Italian to lead EU’s Aspides mission joining US response to Houthis in Red Sea, reports say
Stars and Stripes February 5, 2024
NAPLES, Italy — A European Union mission that would coordinate with U.S. military efforts to protect commercial ships in the Red Sea from attack by Islamic militants will be under the command of an Italian admiral, according to media reports.
Italy also is considering sending surveillance aircraft in addition to the frigate ITS Frederico Martinengo as part of the EU mission, which is called Aspides and is expected to be launched by Feb. 19, Reuters reported Friday. The admiral who would take command of the mission wasn’t named publicly.
Martinengo would relieve the Italian frigate ITS Virginio Fasan, already on duty in the region since December.
At least seven European countries, including France and Germany, have agreed to send warships or aircraft or make other contributions to the EU mission, which would coordinate with the U.S.-led Operation Prosperity Guardian against Yemen’s Houthi militants.
But while Aspides would protect ships and intercept Houthi attacks, it would not take part in military strikes on the group in Yemen, EU officials have said.
The U.S. has been launching retaliatory strikes in the past few weeks against the Houthis, who are backed by Iran.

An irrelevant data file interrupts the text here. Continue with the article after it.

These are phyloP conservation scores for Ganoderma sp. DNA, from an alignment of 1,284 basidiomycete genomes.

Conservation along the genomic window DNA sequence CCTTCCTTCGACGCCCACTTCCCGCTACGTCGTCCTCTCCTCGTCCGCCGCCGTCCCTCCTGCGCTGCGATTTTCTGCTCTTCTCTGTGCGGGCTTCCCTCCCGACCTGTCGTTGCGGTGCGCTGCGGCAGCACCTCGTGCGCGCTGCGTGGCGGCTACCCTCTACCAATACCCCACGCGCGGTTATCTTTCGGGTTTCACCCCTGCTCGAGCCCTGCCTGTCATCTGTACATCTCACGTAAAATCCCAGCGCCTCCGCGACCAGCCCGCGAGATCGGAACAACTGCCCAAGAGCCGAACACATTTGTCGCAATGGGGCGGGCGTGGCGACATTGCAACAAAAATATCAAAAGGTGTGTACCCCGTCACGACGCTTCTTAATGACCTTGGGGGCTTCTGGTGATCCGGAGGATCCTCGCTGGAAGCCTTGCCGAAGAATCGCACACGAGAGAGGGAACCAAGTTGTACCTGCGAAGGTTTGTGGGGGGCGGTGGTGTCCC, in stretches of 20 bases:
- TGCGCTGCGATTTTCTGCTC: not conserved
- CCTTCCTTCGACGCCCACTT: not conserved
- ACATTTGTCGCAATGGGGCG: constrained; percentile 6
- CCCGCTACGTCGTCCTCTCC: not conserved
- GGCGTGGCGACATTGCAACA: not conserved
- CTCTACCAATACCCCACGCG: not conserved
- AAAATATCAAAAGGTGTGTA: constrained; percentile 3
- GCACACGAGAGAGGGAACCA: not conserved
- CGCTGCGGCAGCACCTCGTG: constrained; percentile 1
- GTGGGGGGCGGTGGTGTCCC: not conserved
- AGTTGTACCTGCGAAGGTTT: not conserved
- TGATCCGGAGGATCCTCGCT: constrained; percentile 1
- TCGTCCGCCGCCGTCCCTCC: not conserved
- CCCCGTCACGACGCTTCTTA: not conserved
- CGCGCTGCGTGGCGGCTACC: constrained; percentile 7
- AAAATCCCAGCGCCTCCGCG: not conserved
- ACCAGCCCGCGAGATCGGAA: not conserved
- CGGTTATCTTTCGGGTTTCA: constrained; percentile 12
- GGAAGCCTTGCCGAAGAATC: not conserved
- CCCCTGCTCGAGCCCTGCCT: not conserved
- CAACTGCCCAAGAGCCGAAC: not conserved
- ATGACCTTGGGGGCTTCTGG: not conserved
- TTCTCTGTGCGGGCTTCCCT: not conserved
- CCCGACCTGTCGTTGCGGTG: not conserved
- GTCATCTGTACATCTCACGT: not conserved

On Saturday, American and British forces attacked 36 Houthi sites at 13 locations in Yemen, targeting underground storage facilities, missile systems, drone storage and operations sites, radars and helicopters, U.S. Central Command said in a statement Sunday.
It was the largest strike against the Houthis since a similar joint operation Jan. 11 to degrade the group’s capabilities, Stars and Stripes reported Jan. 12.
On Sunday, the U.S. struck a Houthi land-attack cruise missile and four anti-ship cruise missiles preparing to launch in what U.S. Central Command described in a statement Monday as a defensive measure.
Greece is expected to take overall command of Aspides, to which EU states gave initial backing last month. Command headquarters would be in the city of Larissa, although Greek leadership of the operation had not been formally announced, Reuters reported Friday.
For months, the Houthis have waged attacks on commercial vessels in the Red Sea, saying that they are acting in response to Western support for Israel in its war against Hamas.
Worsening of the situation in the Red Sea could threaten security in the Mediterranean Sea and hurt Italy’s economic stability, Defense Minister Guido Crosetto told Italian lawmakers Thursday, Reuters reported the same day.
Italy would become a Houthi target as well if it participated in attacks against the group, one of its leaders, Mohammed Ali al-Houthi, recently told the Italian newspaper la Repubblica.